For all the hours of theories and conjectures that he had put into time-traveling, Robert had not once considered what doing it would actually feel like to actually do it. Quantum theories aside, he had clearly never taken into account what it would feel like as a human being to enter a time dilation. The surprising sensation of energy, youth, and exuberance that coursed through his body shocked him. Understandably, prior to him, the only things ever to get sent back in time were inanimate objects for controlled experiments. To jump strait into human testing was a huge risk, a risk that, considering his situation, sublimated into a rush of youthful adrenaline.

Robert opened his eyes and suddenly he was there again, among the graduating students, the same ones five years ago, but somehow different. Robert smiled. He had done it. What they never really tell you about time traveling is that because you're traveling back, everybody just grows younger, and then suddenly there's this feeling that you are somehow forced into a position of superiority, as though everybody else has lessened in statute. It took him a few seconds to compose himself. He looked at the watch.

Fifteen minutes.


Robert hastily wove his way through the throngs of students taking their graduation photos. The last time he was there, he didn't even pay attention to them. Now he couldn't help but do so. He could make out a face or two, people he'd wanted to talk to again, but his time was limited - and it was all for one purpose alone.

Ten minutes.

The run from the ceremony hall to the Starbucks branch was a short one, but Robert panted heavily. He recalled that this was the place where they had worked on a lot of the theories that went to the project many years ago - no, a few weeks ago. He stopped short of entering, clutched the paper. Was this it? The time-space coordinate that he most wanted to go back to.

Everybody misses a turnpike or two. Sometimes moving forward also means making a U-turn and going back to what we have missed.

At the far end of the cafe, sitting on the familiar couch with the familiar cup of tea on hand, was Laura. She was as beautiful as he could recall. How could he have taken this for granted? For somebody who was able to figure out a scientific problem that has plagued mankind since the Biblical ages, he felt like an idiot for dumping her and not realizing his mistake until much later. Five years ago he had missed being there, and now, he was there, but as a different person. No, he told himself, she would understand. If only one person in the world could, she was that person.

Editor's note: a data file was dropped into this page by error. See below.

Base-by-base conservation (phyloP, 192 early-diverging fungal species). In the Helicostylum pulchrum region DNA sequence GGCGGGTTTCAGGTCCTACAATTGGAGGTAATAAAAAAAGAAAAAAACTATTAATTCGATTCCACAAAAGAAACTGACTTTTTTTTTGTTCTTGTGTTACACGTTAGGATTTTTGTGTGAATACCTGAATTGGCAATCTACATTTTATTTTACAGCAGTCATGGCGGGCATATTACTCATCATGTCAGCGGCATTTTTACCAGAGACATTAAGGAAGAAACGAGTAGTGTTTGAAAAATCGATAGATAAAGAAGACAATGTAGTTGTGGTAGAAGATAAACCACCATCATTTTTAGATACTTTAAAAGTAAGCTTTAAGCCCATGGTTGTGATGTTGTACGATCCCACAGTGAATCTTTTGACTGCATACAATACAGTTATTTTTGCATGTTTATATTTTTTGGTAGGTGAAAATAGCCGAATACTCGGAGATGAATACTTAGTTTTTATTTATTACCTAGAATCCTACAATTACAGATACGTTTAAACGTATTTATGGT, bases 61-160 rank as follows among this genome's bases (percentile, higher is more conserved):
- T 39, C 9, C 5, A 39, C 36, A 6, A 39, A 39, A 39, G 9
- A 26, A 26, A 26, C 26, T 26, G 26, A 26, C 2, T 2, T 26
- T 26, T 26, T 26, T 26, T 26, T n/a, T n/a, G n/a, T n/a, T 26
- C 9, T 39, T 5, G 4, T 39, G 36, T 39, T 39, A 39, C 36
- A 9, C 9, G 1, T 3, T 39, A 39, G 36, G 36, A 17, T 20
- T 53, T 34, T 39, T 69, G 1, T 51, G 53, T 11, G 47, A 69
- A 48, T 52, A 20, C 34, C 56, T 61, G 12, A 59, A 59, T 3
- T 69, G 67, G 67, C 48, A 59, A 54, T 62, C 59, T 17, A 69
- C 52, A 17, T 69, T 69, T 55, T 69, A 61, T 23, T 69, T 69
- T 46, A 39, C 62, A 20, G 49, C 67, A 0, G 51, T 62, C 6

Laura saw Robert walking forward, her eyes locked on to him, as though seeing something new and familiar at the same time. Robert knew her mind was already racing to figure out what was going on. But this time, he'll just have to beat her to it.

"Laura, sorry I am late," Robert said as he sat down, silently relishing the familiar feeling of sitting on his favorite couch again with the woman he thought he'd never see again. "You can't possibly imagine how much I went through to be here."

Laura stared at him for what felt like half an infinity of suspense.

"Is that really you, Rob? You look different. You seem to be you but not you at the same time," Laura touched his face, still unbelieving, but with eyes sparkling with fascination. "From what year have you come from? What exactly is happening here?"

Quick as ever, Robert thought. Just as he had imagined, she already knew he was a five year older version of what she had last saw him. "Heh, I knew you'd understand. Five years ago - no - a while ago - the younger me decided to skip out on this conversation, Laura. It was a mistake. I'm proxying for my idiotic former self."

Laura grinned. "Really? I can't believe it. You have actually done it! You've gone back in time!"

Robert nodded. "Though just this once, and only for a few minutes."

Laura's signature eyebrow raised up. "And you decided that this was the best time to go back to?"

"Well it's the only time I could think of. And you're the only person I could think of meeting."